This is a little weird, but I saw it happen: it was a hot sunny day and the seller was trying to sell a make-up mirror – the reflection of the mirror caused a nearby cardboard box to catch on fire! 

~The Yard Sale Queen

Along those same lines… some items (candles, vinyl records, blow-up plastic items like air beds & pool floats) could even melt in the hot sun! Yep, it happened to me.

So, in the afternoon, be sure to examine any items that have been setting out in the sun. You may need to move fragile items into shadier areas, underneath tables, or maybe into the garage to permanently cool down.

#4 – Group items by “theme” to increase sales.

I’ve found one thing that seems to work really well is to include items of the same “theme” on each table or blanket space.

For example, at my most recent yard sale, I had the following areas (or themes):

Automobile stuffScrapbooking stuff
Rubber stamp stuffCrosstitch & embroidery stuff
CollectiblesBaby & kids stuff
New mom stuffBooks & magazines
Religious stuffHousehold stuff
Clothing itemsSports & athletic stuff
Computer stuffPet-related stuff
Health & beauty stuff

#5 – Have a yard sale, not a garage sale (if possible).

In some areas people call them ‘tag’ sales, but here in California we mostly call them garage sales. Weird, though, most are held in driveways and not in an actual garage. In addition to typical garage sales we also have ‘rummage’ sales which are generally put on by a local church or some other non-profit group.

~Donna Hentsch

Whether you call it a garage sale or a yard sale doesn’t really matter.

What is important is that you treat it like a yard sale and put as much stuff outside of your garage as possible. By displaying more of your items out in the open, you will naturally attract more attention to your sale.

Also, people are a little more hesitant to enter the “personal space” (garage) of someone they don’t know — even when invited to do so.

Unless someone is a seasoned yard sale shopper, it can be intimidating to march right into someone’s enclosed garage — especially if there’s no one else doing it at the moment.

This is primarily why “garage sales” tend to be less profitable than “yard sales”.

It’s a numbers game…

The more people who can a) see the types of things you’re selling, then b) choose to slow down when driving by your sale, and c) actually get out of the car to have a look around your sale… the higher your profits will be.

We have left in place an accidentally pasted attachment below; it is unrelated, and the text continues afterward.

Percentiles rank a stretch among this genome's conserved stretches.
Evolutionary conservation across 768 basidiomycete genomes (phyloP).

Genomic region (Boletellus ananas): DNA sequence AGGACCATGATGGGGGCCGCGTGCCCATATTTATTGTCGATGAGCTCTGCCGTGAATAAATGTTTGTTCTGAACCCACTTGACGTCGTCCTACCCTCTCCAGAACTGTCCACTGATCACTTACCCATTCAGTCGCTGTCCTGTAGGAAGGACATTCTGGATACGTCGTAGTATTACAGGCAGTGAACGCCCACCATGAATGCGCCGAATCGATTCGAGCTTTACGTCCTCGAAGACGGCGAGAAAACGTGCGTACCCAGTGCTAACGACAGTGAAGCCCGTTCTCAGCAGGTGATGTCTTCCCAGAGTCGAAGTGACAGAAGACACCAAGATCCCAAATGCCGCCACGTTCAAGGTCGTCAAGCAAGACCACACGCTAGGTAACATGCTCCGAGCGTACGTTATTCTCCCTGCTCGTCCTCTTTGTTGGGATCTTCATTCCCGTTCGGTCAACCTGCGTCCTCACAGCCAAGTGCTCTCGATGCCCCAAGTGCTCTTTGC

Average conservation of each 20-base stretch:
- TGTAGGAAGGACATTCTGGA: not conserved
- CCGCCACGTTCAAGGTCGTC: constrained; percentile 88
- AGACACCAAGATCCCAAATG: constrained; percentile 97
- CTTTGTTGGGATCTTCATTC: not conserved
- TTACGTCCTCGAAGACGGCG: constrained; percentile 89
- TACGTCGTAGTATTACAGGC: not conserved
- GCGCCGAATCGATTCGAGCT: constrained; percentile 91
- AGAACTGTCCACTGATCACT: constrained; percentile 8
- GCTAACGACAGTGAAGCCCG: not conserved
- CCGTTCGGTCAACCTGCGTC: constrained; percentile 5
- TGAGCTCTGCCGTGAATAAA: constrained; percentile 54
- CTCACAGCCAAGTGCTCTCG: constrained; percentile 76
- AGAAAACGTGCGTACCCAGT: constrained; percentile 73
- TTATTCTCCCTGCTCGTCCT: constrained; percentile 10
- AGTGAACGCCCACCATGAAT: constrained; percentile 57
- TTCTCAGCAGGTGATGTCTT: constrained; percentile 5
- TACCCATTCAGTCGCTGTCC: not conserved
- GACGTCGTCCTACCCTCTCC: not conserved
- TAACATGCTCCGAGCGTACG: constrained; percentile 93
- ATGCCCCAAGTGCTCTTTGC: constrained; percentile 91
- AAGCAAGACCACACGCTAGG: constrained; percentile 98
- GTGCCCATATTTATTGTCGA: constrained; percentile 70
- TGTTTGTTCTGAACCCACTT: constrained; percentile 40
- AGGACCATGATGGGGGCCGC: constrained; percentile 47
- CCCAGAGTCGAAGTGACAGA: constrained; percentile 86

#6 – Out of sight, out of mind.

Regardless of how you choose to display your items for sale, make sure that everything is easily within reach and easily within view. If a person can’t see it on first glance, chances are that item won’t ever be sold.

So if there’s anything that’s hidden from view, move it!

If that means creating a whole new space for displaying this and/or other items, then by all means, do it. Yard sale items don’t get a second chance to make a first impression. You get one shot — so make it count.

Just remember, people usually won’t dig through or step over stuff to get to an item that looks interesting. Nor will they look up high or down low. That’s why the majority of your yard sale items should be within direct eyesight.

You want ALL of your items to be seen by shoppers who will be glancing to see everything from the center point of your driveway.

The more items that you place up close to the street, the more likely you will entice more people to stop at your sale. (And the larger the items, the better.)

It’s a fact that when people have to get out of their car just to see the type of items you’re selling, about half of them will skip that sale and drive on. So instead, make it easy for them by placing all your best stuff up close to the road, if possible.

Also, larger items (whether they’re valuable or not) are just good attention-getters!

Some sellers prefer to be stationed at the end of their merchandise, closest to the street. It prevents people from “forgetting” to pay for an item and they can also easily answer someone who drives by and asks “do you have any LP’s?”

~The Yard Sale Queen

Continue reading my 14-part series: